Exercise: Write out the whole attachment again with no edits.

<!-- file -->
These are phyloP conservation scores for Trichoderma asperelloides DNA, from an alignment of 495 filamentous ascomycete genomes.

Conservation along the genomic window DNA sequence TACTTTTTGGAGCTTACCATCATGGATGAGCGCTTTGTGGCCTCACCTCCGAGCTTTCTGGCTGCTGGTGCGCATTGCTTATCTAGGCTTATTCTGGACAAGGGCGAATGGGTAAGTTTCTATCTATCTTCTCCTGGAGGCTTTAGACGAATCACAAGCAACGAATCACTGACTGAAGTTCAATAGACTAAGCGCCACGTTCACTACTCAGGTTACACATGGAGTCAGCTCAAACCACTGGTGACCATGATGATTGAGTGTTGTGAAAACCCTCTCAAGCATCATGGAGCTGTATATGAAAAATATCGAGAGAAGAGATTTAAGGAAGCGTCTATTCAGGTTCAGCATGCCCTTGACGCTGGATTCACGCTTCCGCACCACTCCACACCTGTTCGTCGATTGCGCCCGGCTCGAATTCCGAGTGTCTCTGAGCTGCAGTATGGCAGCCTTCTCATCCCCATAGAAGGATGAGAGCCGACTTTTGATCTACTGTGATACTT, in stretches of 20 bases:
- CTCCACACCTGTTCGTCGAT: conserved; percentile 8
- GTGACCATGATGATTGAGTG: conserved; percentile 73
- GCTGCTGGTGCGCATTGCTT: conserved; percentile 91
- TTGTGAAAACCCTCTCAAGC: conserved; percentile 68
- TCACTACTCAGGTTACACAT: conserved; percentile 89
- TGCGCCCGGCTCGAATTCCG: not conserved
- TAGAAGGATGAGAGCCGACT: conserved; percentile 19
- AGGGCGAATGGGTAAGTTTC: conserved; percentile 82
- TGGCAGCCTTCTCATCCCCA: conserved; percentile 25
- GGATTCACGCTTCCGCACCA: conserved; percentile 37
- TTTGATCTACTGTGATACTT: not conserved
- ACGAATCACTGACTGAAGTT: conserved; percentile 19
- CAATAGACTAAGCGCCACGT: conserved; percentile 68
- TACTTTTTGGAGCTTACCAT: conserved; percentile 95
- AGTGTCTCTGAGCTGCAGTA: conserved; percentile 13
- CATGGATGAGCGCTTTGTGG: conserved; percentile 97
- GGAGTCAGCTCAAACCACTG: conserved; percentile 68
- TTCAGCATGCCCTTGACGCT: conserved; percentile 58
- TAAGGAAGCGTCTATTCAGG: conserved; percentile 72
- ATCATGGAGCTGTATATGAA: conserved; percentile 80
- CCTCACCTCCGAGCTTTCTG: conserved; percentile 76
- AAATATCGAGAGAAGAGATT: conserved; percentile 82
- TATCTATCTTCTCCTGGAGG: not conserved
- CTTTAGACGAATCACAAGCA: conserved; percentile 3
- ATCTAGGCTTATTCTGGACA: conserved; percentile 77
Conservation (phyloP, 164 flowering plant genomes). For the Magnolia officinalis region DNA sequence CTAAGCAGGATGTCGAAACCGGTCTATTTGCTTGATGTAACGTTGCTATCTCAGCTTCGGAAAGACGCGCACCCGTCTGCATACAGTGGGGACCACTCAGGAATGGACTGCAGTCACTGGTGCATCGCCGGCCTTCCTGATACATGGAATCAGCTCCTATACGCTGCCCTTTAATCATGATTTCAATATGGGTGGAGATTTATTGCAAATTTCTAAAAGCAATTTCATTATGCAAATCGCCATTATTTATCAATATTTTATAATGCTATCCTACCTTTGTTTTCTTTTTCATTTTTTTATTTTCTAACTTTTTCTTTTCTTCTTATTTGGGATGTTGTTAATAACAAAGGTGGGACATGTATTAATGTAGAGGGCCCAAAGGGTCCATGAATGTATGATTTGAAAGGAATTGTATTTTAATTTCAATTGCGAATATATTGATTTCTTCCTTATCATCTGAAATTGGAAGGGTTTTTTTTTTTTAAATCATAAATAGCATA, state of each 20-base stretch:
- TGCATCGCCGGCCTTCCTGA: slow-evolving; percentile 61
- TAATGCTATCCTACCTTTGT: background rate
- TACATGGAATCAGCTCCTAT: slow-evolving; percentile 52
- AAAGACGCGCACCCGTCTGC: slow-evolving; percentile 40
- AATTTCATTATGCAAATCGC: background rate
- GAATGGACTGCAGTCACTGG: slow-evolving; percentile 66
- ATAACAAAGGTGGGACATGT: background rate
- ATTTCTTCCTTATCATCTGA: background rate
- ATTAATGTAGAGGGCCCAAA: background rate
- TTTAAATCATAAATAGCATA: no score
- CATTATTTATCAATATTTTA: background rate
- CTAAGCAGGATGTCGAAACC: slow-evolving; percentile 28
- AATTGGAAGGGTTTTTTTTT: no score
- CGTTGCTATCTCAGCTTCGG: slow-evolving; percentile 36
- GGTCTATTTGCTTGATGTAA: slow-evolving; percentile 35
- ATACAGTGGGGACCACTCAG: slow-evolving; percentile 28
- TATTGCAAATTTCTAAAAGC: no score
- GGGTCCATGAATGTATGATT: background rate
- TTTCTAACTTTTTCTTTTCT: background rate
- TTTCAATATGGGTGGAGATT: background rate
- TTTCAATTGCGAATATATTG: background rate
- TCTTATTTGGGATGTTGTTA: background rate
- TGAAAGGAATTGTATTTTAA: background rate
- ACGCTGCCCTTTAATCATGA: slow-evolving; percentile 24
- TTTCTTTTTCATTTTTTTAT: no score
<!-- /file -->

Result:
These are phyloP conservation scores for Trichoderma asperelloides DNA, from an alignment of 495 filamentous ascomycete genomes.

Conservation along the genomic window DNA sequence TACTTTTTGGAGCTTACCATCATGGATGAGCGCTTTGTGGCCTCACCTCCGAGCTTTCTGGCTGCTGGTGCGCATTGCTTATCTAGGCTTATTCTGGACAAGGGCGAATGGGTAAGTTTCTATCTATCTTCTCCTGGAGGCTTTAGACGAATCACAAGCAACGAATCACTGACTGAAGTTCAATAGACTAAGCGCCACGTTCACTACTCAGGTTACACATGGAGTCAGCTCAAACCACTGGTGACCATGATGATTGAGTGTTGTGAAAACCCTCTCAAGCATCATGGAGCTGTATATGAAAAATATCGAGAGAAGAGATTTAAGGAAGCGTCTATTCAGGTTCAGCATGCCCTTGACGCTGGATTCACGCTTCCGCACCACTCCACACCTGTTCGTCGATTGCGCCCGGCTCGAATTCCGAGTGTCTCTGAGCTGCAGTATGGCAGCCTTCTCATCCCCATAGAAGGATGAGAGCCGACTTTTGATCTACTGTGATACTT, in stretches of 20 bases:
- CTCCACACCTGTTCGTCGAT: conserved; percentile 8
- GTGACCATGATGATTGAGTG: conserved; percentile 73
- GCTGCTGGTGCGCATTGCTT: conserved; percentile 91
- TTGTGAAAACCCTCTCAAGC: conserved; percentile 68
- TCACTACTCAGGTTACACAT: conserved; percentile 89
- TGCGCCCGGCTCGAATTCCG: not conserved
- TAGAAGGATGAGAGCCGACT: conserved; percentile 19
- AGGGCGAATGGGTAAGTTTC: conserved; percentile 82
- TGGCAGCCTTCTCATCCCCA: conserved; percentile 25
- GGATTCACGCTTCCGCACCA: conserved; percentile 37
- TTTGATCTACTGTGATACTT: not conserved
- ACGAATCACTGACTGAAGTT: conserved; percentile 19
- CAATAGACTAAGCGCCACGT: conserved; percentile 68
- TACTTTTTGGAGCTTACCAT: conserved; percentile 95
- AGTGTCTCTGAGCTGCAGTA: conserved; percentile 13
- CATGGATGAGCGCTTTGTGG: conserved; percentile 97
- GGAGTCAGCTCAAACCACTG: conserved; percentile 68
- TTCAGCATGCCCTTGACGCT: conserved; percentile 58
- TAAGGAAGCGTCTATTCAGG: conserved; percentile 72
- ATCATGGAGCTGTATATGAA: conserved; percentile 80
- CCTCACCTCCGAGCTTTCTG: conserved; percentile 76
- AAATATCGAGAGAAGAGATT: conserved; percentile 82
- TATCTATCTTCTCCTGGAGG: not conserved
- CTTTAGACGAATCACAAGCA: conserved; percentile 3
- ATCTAGGCTTATTCTGGACA: conserved; percentile 77
Conservation (phyloP, 164 flowering plant genomes). For the Magnolia officinalis region DNA sequence CTAAGCAGGATGTCGAAACCGGTCTATTTGCTTGATGTAACGTTGCTATCTCAGCTTCGGAAAGACGCGCACCCGTCTGCATACAGTGGGGACCACTCAGGAATGGACTGCAGTCACTGGTGCATCGCCGGCCTTCCTGATACATGGAATCAGCTCCTATACGCTGCCCTTTAATCATGATTTCAATATGGGTGGAGATTTATTGCAAATTTCTAAAAGCAATTTCATTATGCAAATCGCCATTATTTATCAATATTTTATAATGCTATCCTACCTTTGTTTTCTTTTTCATTTTTTTATTTTCTAACTTTTTCTTTTCTTCTTATTTGGGATGTTGTTAATAACAAAGGTGGGACATGTATTAATGTAGAGGGCCCAAAGGGTCCATGAATGTATGATTTGAAAGGAATTGTATTTTAATTTCAATTGCGAATATATTGATTTCTTCCTTATCATCTGAAATTGGAAGGGTTTTTTTTTTTTAAATCATAAATAGCATA, state of each 20-base stretch:
- TGCATCGCCGGCCTTCCTGA: slow-evolving; percentile 61
- TAATGCTATCCTACCTTTGT: background rate
- TACATGGAATCAGCTCCTAT: slow-evolving; percentile 52
- AAAGACGCGCACCCGTCTGC: slow-evolving; percentile 40
- AATTTCATTATGCAAATCGC: background rate
- GAATGGACTGCAGTCACTGG: slow-evolving; percentile 66
- ATAACAAAGGTGGGACATGT: background rate
- ATTTCTTCCTTATCATCTGA: background rate
- ATTAATGTAGAGGGCCCAAA: background rate
- TTTAAATCATAAATAGCATA: no score
- CATTATTTATCAATATTTTA: background rate
- CTAAGCAGGATGTCGAAACC: slow-evolving; percentile 28
- AATTGGAAGGGTTTTTTTTT: no score
- CGTTGCTATCTCAGCTTCGG: slow-evolving; percentile 36
- GGTCTATTTGCTTGATGTAA: slow-evolving; percentile 35
- ATACAGTGGGGACCACTCAG: slow-evolving; percentile 28
- TATTGCAAATTTCTAAAAGC: no score
- GGGTCCATGAATGTATGATT: background rate
- TTTCTAACTTTTTCTTTTCT: background rate
- TTTCAATATGGGTGGAGATT: background rate
- TTTCAATTGCGAATATATTG: background rate
- TCTTATTTGGGATGTTGTTA: background rate
- TGAAAGGAATTGTATTTTAA: background rate
- ACGCTGCCCTTTAATCATGA: slow-evolving; percentile 24
- TTTCTTTTTCATTTTTTTAT: no score